There are not many rules at our house, but one rule is we should be never run out of chocolate syrup. That's right, never! We usually buy our chocolate syrup at the big grocery warehouse places like Costco so we can get two giant bottles for the price of one regular sized bottle at a regular grocery store. Would you like to know how often we are out of chocolate syrup... quite often it turns out. Rules are made to be broken, right? Now you're wondering what does this have to do with anything, especially coconut cupcakes? Well, as always just bear with me and hopefully we'll connect the dots by the end.
In the afternoons David likes to sit down and have what he calls "a moment". He goes to his coffee brewer contraption and makes himself a cup of expresso. While it's brewing he adds a pump of some caramel flavored liquid he picked up at the coffee chain store down the road. Meanwhile, he steams the milk to frothy perfection and then mixes it all together in a crystal clear, double walled mug. The finishing touch is a little drizzle of chocolate syrup on the top. He then takes his crafted coffee masterpiece to the chair outside, where it’s warm and quiet and he takes a moment to enjoy it. He even ignores his phone until he finishes the cup. This is a daily thing. Okay, I hear you asking, how is it possible to go through so much chocolate syrup with just a drizzle on his coffee every day? Well, that's where I come in. I have never been a coffee drinker (yet I like the flavor when it's in ice cream or candy) but as anyone who has had a Starbucks Mocha Frappuccino knows, if you put enough sugar and chocolate into your coffee suddenly you got something quite delicious. So, my version of the afternoon moment goes like this... get a little milk and a tiny amount of coffee, add a whole lot of chocolate syrup and some ice cubes and blend it in the blender until you have a frozen chocolate delight. Then I'll top that with whipped cream if I have it, and pour a good amount of chocolate syrup on top of that. This is not an everyday thing for me, but it does drain the bottle pretty fast.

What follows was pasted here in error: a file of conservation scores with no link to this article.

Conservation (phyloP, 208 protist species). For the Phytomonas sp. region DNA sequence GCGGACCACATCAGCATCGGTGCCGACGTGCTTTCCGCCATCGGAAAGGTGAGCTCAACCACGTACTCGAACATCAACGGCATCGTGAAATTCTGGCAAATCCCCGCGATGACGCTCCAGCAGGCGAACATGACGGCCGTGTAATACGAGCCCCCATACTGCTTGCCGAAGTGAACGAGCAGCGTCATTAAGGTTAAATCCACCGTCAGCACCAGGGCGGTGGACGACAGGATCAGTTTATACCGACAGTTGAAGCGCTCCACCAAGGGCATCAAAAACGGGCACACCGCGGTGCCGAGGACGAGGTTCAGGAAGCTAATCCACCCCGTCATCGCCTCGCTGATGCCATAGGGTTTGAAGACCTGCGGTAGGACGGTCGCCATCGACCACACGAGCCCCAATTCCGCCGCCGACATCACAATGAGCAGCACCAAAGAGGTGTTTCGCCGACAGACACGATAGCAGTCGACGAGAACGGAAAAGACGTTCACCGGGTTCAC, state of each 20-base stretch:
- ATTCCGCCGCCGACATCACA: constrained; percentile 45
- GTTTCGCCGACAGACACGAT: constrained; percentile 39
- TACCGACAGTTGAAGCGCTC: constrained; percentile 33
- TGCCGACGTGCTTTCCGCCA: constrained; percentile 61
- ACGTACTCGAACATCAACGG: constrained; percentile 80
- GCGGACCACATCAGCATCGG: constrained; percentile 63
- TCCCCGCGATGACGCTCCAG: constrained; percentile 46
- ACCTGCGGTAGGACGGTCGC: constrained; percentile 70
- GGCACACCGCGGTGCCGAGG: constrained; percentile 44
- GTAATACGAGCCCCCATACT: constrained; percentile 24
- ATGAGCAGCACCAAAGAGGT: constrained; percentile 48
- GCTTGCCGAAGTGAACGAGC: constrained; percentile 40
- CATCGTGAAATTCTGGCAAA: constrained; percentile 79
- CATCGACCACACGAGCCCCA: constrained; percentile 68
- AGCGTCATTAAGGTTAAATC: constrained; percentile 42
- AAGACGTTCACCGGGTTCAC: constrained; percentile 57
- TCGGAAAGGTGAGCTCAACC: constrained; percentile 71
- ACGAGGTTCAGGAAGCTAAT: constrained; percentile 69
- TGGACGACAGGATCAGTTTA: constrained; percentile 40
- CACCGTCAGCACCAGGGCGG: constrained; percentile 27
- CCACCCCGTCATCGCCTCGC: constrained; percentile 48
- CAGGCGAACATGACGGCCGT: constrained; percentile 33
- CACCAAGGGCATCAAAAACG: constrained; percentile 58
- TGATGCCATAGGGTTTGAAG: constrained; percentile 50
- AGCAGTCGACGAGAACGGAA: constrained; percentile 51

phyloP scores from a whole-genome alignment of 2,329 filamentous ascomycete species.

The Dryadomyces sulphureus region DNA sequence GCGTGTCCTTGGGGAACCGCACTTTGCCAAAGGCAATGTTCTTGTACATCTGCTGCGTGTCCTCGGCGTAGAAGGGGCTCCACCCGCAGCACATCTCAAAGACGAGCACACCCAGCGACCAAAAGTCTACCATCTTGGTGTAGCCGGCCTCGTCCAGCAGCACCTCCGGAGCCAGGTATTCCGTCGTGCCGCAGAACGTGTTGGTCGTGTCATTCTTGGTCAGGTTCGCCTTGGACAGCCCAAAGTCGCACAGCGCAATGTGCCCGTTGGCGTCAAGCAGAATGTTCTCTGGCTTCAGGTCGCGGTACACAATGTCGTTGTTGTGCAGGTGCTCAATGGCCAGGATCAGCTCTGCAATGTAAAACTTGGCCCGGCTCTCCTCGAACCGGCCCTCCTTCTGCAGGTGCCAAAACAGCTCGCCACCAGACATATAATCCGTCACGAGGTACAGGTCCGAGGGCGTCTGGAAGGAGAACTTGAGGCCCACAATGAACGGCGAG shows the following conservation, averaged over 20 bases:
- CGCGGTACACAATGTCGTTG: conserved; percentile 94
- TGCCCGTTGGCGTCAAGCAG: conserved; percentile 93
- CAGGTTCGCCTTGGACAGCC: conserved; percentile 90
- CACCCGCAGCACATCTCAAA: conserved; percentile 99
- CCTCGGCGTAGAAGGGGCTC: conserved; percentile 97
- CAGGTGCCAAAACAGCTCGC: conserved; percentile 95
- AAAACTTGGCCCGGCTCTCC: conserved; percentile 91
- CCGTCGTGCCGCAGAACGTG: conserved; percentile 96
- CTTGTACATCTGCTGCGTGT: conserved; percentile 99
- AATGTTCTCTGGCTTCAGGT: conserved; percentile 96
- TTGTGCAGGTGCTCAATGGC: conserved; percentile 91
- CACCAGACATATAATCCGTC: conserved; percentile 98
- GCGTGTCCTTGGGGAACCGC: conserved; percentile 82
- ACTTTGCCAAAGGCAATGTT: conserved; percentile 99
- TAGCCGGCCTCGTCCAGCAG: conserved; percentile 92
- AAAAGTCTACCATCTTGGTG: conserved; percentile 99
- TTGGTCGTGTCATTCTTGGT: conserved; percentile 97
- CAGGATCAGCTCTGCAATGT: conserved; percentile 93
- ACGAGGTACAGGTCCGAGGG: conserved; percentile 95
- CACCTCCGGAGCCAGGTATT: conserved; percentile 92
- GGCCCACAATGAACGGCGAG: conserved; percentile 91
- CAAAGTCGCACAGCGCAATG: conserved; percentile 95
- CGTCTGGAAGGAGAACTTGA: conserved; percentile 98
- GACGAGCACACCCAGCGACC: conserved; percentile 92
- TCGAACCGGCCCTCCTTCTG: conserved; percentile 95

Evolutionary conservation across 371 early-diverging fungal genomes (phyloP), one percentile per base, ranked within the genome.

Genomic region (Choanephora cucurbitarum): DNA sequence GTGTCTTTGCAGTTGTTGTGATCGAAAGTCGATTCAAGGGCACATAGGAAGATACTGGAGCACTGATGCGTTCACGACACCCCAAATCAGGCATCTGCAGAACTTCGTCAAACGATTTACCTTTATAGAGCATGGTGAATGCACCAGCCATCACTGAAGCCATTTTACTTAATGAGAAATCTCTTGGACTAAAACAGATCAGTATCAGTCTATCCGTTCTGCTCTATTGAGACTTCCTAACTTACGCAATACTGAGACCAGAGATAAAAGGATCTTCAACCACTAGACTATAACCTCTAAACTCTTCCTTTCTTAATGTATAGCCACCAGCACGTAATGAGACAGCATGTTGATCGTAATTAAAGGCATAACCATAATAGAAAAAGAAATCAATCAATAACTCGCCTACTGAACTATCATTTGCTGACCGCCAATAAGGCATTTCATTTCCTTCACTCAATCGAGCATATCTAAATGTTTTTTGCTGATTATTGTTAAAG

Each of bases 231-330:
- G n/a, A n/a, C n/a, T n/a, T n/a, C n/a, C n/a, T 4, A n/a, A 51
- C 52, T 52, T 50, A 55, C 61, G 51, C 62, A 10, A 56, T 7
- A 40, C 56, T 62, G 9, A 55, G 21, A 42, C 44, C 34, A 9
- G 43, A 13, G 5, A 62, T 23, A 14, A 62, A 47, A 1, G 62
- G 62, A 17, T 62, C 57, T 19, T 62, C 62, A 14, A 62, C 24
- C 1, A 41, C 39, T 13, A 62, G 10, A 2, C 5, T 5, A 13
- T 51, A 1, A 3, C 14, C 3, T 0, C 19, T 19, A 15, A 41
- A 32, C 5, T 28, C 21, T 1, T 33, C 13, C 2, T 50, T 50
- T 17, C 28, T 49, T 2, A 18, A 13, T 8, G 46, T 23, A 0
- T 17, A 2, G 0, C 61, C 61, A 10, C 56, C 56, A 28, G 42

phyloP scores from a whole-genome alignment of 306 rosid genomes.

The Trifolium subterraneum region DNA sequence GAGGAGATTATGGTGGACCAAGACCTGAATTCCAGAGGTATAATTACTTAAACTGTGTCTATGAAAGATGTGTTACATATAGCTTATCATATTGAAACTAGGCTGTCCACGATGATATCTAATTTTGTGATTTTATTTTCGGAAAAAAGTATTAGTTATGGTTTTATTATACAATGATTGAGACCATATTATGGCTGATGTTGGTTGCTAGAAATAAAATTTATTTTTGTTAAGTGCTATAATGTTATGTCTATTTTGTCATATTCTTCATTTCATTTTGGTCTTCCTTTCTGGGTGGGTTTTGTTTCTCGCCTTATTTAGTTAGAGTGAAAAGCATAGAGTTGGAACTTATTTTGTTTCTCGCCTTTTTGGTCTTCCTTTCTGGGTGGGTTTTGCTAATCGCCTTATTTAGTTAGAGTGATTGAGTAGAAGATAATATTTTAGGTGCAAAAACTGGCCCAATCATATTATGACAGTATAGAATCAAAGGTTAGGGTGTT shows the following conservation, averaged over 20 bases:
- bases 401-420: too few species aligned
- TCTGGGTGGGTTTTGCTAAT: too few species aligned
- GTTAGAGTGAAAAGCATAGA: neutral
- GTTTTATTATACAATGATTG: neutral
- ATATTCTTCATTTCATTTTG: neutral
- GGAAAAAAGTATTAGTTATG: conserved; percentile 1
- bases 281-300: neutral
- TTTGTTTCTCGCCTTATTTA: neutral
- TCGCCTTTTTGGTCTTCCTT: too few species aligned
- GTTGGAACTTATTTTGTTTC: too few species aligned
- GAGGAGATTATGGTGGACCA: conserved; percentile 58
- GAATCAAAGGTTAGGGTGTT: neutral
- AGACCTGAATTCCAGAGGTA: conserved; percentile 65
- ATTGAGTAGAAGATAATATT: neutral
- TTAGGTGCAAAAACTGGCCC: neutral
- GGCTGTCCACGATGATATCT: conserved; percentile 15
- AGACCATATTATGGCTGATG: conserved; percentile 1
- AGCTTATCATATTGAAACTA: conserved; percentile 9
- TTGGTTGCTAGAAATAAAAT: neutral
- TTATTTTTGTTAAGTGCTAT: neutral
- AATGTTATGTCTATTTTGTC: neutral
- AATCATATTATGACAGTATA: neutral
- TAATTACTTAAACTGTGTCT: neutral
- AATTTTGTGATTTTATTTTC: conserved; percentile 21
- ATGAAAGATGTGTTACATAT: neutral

For a little while now our bottle of syrup has been nearly empty, which meant it was time for us to drive out to Costco about 20 minutes away, and do some bulk shopping. Before we left we looked through the flyer we received in the mail to see what was on sale, and took inventory of any other items that we might need. Coupons in hand we set out. On the trip there we talked about some non-essential items we should look for, such as new storage containers or batteries. Now, if you've ever been to a Costco you'll know that they have these little stations set up where they prepare samples for you to taste, which is supposed to tempt you into buying that product even though you probably don't need it. I make David go to those tables (I’m too shy) and get me one of the sample cups every time we pass a station and sometimes when we pass it again on the way out. It's like a little amuse-bouche while you’re shopping (for the university kids that go on the weekend it's more like a free meal that’s been cut up into tiny little portions).
So there we were, wandering up and down the aisles sampling products, looking through our coupons, discovering new items we didn't need but looked at anyway, and filling the shopping cart with the things we wanted. We stopped to compare prices on items we usually buy at other stores to see who has the best deal and made notes for future reference. While we waited in line to pay we looked around at the other people’s baskets to see what they were purchasing. It seemed like everyone had better things than us, I speak mostly of the folks that had cartons of cookies or one of those giant pies, or even the box of huge muffins that always look so tasty. One man even had two giant boxes of Hagen Daz ice creams bars (how did I miss those?). Our cart had a frying pan, trashcan liners, dishwashing liquid and the few other boring items. Once we finally left the store we looked down at our purchases and realized that we forgot to get chocolate syrup. The one thing that started everything and we didn't get it. With all the coupons we had, with the distractions of the sample tables, with the price comparisons of products we weren't buying, and the gawking at the muffins, pies, and cookies we just simply forgot.